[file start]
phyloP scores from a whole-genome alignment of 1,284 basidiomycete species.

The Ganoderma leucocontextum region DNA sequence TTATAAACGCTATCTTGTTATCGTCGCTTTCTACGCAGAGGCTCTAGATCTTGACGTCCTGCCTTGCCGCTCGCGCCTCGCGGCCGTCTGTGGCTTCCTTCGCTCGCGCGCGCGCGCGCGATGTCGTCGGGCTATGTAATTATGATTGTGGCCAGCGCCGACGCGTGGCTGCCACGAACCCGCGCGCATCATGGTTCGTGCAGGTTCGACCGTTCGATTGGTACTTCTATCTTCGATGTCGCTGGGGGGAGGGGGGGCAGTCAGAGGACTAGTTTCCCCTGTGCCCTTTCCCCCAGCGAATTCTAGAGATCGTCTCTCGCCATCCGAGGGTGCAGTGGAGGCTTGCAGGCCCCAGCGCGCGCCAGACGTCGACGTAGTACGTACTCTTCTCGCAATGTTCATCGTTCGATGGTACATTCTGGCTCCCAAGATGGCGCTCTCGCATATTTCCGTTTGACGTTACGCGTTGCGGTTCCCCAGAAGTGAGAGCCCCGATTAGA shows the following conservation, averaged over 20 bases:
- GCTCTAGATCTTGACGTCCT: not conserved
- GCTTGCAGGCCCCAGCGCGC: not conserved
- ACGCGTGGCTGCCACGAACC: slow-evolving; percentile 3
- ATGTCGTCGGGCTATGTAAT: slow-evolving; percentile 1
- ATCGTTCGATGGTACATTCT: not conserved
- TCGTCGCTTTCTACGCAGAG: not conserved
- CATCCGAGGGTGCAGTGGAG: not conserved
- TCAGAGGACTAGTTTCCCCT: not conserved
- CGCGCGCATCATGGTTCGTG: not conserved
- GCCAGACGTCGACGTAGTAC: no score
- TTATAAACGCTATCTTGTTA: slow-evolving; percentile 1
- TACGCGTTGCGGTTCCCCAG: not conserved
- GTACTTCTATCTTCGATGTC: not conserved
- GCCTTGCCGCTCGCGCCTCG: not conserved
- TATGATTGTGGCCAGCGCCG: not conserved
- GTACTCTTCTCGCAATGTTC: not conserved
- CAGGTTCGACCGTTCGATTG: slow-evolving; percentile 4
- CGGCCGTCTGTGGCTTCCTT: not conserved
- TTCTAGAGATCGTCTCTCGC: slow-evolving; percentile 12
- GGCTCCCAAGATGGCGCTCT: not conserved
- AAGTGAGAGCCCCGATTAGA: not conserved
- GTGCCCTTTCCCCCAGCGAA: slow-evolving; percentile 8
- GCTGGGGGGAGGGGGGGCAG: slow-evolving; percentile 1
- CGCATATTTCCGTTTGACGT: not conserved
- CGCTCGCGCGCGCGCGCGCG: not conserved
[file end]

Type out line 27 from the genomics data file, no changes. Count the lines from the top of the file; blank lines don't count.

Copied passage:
- CGCTCGCGCGCGCGCGCGCG: not conserved